On 'The Road' by Cormac McCarthy (2006)

The Road

Bleak.  Harsh.  These words are actually not strong enough to evoke the world of ‘The Road’ by Cormac McCarthy.  I didn’t count, but the words ‘dead’ and ‘ash’ must each appear hundreds of times in the novel.

It’s the story of a man and his young son, somehow still alive after apocalyptical catastrophe, along with a few other humans and little else.  They don’t have names, but they do have some memories, and they are heading toward the coast, barely staying alive.  Despite it all, you can’t help but care about what will happen to these two wanderers, pushing their four-wheeled shopping cart along the road.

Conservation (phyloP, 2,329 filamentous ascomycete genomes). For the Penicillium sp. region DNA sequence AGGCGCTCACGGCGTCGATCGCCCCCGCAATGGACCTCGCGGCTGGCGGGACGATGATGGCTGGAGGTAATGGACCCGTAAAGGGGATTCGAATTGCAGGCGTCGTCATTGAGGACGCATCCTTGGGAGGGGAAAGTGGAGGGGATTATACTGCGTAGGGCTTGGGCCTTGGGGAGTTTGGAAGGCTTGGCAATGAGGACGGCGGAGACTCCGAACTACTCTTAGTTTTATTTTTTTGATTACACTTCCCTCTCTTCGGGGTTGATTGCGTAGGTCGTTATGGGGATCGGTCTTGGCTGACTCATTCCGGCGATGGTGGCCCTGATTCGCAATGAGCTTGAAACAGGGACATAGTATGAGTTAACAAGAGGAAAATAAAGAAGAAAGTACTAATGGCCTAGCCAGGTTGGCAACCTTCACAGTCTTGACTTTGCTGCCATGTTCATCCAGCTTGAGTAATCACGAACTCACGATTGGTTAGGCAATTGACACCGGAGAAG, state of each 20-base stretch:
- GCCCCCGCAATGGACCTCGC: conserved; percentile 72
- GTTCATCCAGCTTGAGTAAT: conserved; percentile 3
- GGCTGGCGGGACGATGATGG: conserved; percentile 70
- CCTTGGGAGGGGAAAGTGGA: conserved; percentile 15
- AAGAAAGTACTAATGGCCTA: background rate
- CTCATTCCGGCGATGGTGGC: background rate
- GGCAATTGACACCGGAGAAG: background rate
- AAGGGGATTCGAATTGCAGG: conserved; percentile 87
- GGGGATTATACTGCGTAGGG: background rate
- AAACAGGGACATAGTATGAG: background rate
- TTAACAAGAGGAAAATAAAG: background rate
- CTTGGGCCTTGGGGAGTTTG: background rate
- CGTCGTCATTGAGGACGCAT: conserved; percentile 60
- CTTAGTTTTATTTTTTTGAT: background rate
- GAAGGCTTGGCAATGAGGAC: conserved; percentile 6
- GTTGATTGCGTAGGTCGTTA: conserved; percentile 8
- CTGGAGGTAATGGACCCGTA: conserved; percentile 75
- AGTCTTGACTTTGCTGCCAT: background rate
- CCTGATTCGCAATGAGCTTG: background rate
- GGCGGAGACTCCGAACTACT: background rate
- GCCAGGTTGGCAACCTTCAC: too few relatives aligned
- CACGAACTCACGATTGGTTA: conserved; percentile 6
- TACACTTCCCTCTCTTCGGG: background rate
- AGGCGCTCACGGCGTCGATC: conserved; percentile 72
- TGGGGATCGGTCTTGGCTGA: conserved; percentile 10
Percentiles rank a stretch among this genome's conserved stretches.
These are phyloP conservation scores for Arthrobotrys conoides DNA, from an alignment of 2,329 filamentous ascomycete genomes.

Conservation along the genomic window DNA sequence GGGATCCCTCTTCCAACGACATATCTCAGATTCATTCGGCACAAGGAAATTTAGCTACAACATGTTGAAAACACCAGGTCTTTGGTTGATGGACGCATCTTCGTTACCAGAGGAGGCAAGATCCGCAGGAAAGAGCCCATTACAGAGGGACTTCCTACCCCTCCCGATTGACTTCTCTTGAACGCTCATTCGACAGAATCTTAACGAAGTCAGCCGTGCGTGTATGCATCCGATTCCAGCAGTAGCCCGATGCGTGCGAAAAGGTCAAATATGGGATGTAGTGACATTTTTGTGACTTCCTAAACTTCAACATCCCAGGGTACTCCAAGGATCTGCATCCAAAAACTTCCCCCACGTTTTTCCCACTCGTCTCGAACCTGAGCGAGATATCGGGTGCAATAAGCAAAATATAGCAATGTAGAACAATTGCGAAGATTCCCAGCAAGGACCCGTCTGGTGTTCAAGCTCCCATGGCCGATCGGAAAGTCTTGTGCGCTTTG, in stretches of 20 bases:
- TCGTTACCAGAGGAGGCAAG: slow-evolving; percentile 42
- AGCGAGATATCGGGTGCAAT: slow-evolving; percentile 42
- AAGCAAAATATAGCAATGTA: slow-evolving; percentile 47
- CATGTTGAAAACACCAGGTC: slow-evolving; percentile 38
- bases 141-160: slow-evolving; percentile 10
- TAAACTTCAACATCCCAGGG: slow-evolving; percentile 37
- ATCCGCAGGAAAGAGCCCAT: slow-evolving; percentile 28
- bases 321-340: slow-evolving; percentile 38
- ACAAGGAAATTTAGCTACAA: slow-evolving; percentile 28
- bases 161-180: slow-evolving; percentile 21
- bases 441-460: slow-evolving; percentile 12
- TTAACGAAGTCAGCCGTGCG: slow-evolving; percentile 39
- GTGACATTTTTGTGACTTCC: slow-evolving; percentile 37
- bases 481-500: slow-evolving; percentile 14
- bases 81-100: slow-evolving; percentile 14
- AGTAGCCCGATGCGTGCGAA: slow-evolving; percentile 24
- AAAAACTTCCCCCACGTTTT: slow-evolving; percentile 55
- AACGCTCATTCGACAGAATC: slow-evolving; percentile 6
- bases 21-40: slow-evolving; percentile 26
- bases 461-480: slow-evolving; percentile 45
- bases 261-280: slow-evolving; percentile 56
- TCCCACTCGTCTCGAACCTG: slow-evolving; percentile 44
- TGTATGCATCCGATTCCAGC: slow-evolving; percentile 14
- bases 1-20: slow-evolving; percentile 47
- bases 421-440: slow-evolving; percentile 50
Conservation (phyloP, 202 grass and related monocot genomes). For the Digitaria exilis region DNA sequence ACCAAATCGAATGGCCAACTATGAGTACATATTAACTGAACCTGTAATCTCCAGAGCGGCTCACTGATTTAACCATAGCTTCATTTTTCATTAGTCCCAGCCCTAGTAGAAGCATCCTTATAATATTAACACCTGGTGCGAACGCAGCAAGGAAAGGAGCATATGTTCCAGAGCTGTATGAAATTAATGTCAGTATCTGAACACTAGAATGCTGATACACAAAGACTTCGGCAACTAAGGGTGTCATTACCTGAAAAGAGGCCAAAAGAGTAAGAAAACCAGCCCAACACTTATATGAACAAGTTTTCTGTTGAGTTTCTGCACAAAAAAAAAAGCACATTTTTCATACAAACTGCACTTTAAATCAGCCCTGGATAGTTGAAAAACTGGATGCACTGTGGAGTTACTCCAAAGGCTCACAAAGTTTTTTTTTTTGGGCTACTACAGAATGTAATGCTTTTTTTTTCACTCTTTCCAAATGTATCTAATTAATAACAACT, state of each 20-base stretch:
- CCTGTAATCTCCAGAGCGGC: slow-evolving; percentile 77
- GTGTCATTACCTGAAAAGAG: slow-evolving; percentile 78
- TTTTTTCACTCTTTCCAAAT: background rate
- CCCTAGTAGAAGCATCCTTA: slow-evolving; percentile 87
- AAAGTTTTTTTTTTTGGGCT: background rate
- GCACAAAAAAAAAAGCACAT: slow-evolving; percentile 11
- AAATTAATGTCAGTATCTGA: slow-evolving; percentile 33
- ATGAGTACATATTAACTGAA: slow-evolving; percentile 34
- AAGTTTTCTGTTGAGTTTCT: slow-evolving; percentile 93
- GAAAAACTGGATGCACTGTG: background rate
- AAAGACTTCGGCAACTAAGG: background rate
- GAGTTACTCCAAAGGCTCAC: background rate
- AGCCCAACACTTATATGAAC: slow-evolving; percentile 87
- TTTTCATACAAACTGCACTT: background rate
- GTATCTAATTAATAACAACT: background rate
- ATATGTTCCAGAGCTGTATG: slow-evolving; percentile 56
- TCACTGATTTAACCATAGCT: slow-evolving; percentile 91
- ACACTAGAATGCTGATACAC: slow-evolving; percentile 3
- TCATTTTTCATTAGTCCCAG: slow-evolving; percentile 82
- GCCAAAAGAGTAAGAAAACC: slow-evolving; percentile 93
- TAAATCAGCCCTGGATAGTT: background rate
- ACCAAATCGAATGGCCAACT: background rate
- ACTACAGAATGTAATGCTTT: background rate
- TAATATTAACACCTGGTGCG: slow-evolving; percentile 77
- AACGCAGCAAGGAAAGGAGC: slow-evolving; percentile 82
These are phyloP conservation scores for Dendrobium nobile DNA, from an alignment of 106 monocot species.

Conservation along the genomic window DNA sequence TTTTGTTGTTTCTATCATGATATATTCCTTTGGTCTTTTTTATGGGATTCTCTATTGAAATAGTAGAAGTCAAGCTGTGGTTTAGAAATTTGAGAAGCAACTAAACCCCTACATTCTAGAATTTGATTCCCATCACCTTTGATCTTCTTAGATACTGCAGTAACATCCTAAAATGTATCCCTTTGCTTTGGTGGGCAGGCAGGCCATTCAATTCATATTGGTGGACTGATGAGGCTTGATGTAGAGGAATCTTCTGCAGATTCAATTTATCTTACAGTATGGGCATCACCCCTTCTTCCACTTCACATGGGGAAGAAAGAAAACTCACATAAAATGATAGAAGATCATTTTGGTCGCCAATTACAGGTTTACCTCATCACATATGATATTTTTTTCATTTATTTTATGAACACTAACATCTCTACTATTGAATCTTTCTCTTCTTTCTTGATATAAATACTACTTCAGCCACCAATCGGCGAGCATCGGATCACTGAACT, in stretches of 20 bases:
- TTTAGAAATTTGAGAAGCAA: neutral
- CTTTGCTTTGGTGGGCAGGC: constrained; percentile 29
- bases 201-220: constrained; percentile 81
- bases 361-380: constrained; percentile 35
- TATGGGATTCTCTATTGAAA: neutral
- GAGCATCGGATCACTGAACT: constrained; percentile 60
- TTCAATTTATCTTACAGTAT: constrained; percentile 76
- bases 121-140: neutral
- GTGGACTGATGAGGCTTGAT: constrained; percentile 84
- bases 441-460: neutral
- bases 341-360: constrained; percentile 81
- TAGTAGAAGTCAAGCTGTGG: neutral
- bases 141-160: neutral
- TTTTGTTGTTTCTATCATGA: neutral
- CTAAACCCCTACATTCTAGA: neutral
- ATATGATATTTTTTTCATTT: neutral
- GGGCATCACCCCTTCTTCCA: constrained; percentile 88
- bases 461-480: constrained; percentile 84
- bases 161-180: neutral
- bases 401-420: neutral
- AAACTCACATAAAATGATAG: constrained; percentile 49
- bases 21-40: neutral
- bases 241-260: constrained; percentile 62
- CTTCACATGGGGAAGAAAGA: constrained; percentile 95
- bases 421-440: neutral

This is perhaps in exercising how much one can strip away and still leave some recognizable humanity.  Or perhaps it’s a reminder of all we take for granted; easy access to food and shelter, safety, cooperation & trust.  Or it’s the hope that the next generation will hold the older ones to their best ideals, not let them slip.

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